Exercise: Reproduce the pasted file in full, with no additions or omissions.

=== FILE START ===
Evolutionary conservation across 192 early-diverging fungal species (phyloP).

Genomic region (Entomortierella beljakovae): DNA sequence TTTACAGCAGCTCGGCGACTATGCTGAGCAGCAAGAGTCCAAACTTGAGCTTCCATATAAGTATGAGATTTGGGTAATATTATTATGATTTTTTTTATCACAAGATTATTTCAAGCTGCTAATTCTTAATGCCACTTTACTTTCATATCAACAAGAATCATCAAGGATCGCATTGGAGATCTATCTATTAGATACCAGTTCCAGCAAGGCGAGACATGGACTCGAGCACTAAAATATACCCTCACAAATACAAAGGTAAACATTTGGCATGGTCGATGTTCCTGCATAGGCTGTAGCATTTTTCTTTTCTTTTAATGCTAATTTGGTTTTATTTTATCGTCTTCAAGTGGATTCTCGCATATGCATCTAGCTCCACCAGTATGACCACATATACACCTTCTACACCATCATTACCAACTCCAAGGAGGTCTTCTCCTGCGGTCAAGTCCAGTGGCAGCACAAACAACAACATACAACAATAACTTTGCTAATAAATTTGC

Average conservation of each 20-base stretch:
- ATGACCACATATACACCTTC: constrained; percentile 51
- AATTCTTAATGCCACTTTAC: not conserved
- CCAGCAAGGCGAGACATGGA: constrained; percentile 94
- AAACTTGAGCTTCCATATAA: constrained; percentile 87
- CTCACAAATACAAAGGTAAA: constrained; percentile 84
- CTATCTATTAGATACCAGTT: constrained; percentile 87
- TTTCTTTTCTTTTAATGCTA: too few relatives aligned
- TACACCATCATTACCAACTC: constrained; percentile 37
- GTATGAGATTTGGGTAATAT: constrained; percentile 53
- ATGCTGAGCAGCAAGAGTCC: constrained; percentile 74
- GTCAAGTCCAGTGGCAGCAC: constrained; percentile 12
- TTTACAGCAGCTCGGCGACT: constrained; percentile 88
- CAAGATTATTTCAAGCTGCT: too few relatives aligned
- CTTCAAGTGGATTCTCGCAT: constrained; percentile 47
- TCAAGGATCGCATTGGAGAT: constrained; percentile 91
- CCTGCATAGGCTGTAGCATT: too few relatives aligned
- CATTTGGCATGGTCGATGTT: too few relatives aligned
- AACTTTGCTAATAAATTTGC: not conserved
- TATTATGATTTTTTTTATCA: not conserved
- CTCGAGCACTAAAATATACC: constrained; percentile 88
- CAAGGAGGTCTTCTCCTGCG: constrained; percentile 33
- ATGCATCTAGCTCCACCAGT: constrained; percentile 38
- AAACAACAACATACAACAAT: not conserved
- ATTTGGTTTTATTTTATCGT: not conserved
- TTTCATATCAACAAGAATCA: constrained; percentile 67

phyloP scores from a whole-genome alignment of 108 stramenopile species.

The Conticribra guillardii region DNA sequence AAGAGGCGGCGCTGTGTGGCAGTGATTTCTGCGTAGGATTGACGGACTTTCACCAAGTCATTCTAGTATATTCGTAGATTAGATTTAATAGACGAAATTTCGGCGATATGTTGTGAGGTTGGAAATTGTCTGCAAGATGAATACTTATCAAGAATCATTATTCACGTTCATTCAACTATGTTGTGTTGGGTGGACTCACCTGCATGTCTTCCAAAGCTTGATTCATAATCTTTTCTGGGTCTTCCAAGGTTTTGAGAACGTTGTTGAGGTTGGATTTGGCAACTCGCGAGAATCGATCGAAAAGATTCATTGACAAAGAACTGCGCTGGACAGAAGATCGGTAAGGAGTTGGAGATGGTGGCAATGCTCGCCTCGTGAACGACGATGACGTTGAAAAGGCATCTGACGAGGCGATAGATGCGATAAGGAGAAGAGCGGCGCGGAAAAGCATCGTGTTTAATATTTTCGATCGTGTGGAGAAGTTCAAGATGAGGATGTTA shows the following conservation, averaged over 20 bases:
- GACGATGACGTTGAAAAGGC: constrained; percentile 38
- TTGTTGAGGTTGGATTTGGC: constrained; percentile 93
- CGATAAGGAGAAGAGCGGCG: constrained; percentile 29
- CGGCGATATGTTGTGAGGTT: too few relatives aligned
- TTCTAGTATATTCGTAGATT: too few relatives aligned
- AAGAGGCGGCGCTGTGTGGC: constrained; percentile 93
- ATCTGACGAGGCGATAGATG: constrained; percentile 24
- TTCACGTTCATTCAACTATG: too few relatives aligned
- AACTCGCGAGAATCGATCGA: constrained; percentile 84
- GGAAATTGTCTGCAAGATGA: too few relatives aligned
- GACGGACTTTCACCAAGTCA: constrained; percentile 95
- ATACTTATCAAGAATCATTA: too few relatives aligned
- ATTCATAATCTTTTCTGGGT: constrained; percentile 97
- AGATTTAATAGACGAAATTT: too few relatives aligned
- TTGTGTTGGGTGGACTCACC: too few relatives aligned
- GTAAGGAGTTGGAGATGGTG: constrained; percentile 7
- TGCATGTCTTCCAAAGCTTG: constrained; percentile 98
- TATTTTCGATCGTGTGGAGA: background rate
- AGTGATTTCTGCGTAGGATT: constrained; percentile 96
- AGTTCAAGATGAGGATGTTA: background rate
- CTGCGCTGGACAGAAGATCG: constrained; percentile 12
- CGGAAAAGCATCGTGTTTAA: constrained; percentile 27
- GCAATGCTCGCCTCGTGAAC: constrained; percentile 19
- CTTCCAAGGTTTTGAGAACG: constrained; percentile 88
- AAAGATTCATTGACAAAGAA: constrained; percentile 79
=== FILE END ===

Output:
Evolutionary conservation across 192 early-diverging fungal species (phyloP).

Genomic region (Entomortierella beljakovae): DNA sequence TTTACAGCAGCTCGGCGACTATGCTGAGCAGCAAGAGTCCAAACTTGAGCTTCCATATAAGTATGAGATTTGGGTAATATTATTATGATTTTTTTTATCACAAGATTATTTCAAGCTGCTAATTCTTAATGCCACTTTACTTTCATATCAACAAGAATCATCAAGGATCGCATTGGAGATCTATCTATTAGATACCAGTTCCAGCAAGGCGAGACATGGACTCGAGCACTAAAATATACCCTCACAAATACAAAGGTAAACATTTGGCATGGTCGATGTTCCTGCATAGGCTGTAGCATTTTTCTTTTCTTTTAATGCTAATTTGGTTTTATTTTATCGTCTTCAAGTGGATTCTCGCATATGCATCTAGCTCCACCAGTATGACCACATATACACCTTCTACACCATCATTACCAACTCCAAGGAGGTCTTCTCCTGCGGTCAAGTCCAGTGGCAGCACAAACAACAACATACAACAATAACTTTGCTAATAAATTTGC

Average conservation of each 20-base stretch:
- ATGACCACATATACACCTTC: constrained; percentile 51
- AATTCTTAATGCCACTTTAC: not conserved
- CCAGCAAGGCGAGACATGGA: constrained; percentile 94
- AAACTTGAGCTTCCATATAA: constrained; percentile 87
- CTCACAAATACAAAGGTAAA: constrained; percentile 84
- CTATCTATTAGATACCAGTT: constrained; percentile 87
- TTTCTTTTCTTTTAATGCTA: too few relatives aligned
- TACACCATCATTACCAACTC: constrained; percentile 37
- GTATGAGATTTGGGTAATAT: constrained; percentile 53
- ATGCTGAGCAGCAAGAGTCC: constrained; percentile 74
- GTCAAGTCCAGTGGCAGCAC: constrained; percentile 12
- TTTACAGCAGCTCGGCGACT: constrained; percentile 88
- CAAGATTATTTCAAGCTGCT: too few relatives aligned
- CTTCAAGTGGATTCTCGCAT: constrained; percentile 47
- TCAAGGATCGCATTGGAGAT: constrained; percentile 91
- CCTGCATAGGCTGTAGCATT: too few relatives aligned
- CATTTGGCATGGTCGATGTT: too few relatives aligned
- AACTTTGCTAATAAATTTGC: not conserved
- TATTATGATTTTTTTTATCA: not conserved
- CTCGAGCACTAAAATATACC: constrained; percentile 88
- CAAGGAGGTCTTCTCCTGCG: constrained; percentile 33
- ATGCATCTAGCTCCACCAGT: constrained; percentile 38
- AAACAACAACATACAACAAT: not conserved
- ATTTGGTTTTATTTTATCGT: not conserved
- TTTCATATCAACAAGAATCA: constrained; percentile 67

phyloP scores from a whole-genome alignment of 108 stramenopile species.

The Conticribra guillardii region DNA sequence AAGAGGCGGCGCTGTGTGGCAGTGATTTCTGCGTAGGATTGACGGACTTTCACCAAGTCATTCTAGTATATTCGTAGATTAGATTTAATAGACGAAATTTCGGCGATATGTTGTGAGGTTGGAAATTGTCTGCAAGATGAATACTTATCAAGAATCATTATTCACGTTCATTCAACTATGTTGTGTTGGGTGGACTCACCTGCATGTCTTCCAAAGCTTGATTCATAATCTTTTCTGGGTCTTCCAAGGTTTTGAGAACGTTGTTGAGGTTGGATTTGGCAACTCGCGAGAATCGATCGAAAAGATTCATTGACAAAGAACTGCGCTGGACAGAAGATCGGTAAGGAGTTGGAGATGGTGGCAATGCTCGCCTCGTGAACGACGATGACGTTGAAAAGGCATCTGACGAGGCGATAGATGCGATAAGGAGAAGAGCGGCGCGGAAAAGCATCGTGTTTAATATTTTCGATCGTGTGGAGAAGTTCAAGATGAGGATGTTA shows the following conservation, averaged over 20 bases:
- GACGATGACGTTGAAAAGGC: constrained; percentile 38
- TTGTTGAGGTTGGATTTGGC: constrained; percentile 93
- CGATAAGGAGAAGAGCGGCG: constrained; percentile 29
- CGGCGATATGTTGTGAGGTT: too few relatives aligned
- TTCTAGTATATTCGTAGATT: too few relatives aligned
- AAGAGGCGGCGCTGTGTGGC: constrained; percentile 93
- ATCTGACGAGGCGATAGATG: constrained; percentile 24
- TTCACGTTCATTCAACTATG: too few relatives aligned
- AACTCGCGAGAATCGATCGA: constrained; percentile 84
- GGAAATTGTCTGCAAGATGA: too few relatives aligned
- GACGGACTTTCACCAAGTCA: constrained; percentile 95
- ATACTTATCAAGAATCATTA: too few relatives aligned
- ATTCATAATCTTTTCTGGGT: constrained; percentile 97
- AGATTTAATAGACGAAATTT: too few relatives aligned
- TTGTGTTGGGTGGACTCACC: too few relatives aligned
- GTAAGGAGTTGGAGATGGTG: constrained; percentile 7
- TGCATGTCTTCCAAAGCTTG: constrained; percentile 98
- TATTTTCGATCGTGTGGAGA: background rate
- AGTGATTTCTGCGTAGGATT: constrained; percentile 96
- AGTTCAAGATGAGGATGTTA: background rate
- CTGCGCTGGACAGAAGATCG: constrained; percentile 12
- CGGAAAAGCATCGTGTTTAA: constrained; percentile 27
- GCAATGCTCGCCTCGTGAAC: constrained; percentile 19
- CTTCCAAGGTTTTGAGAACG: constrained; percentile 88
- AAAGATTCATTGACAAAGAA: constrained; percentile 79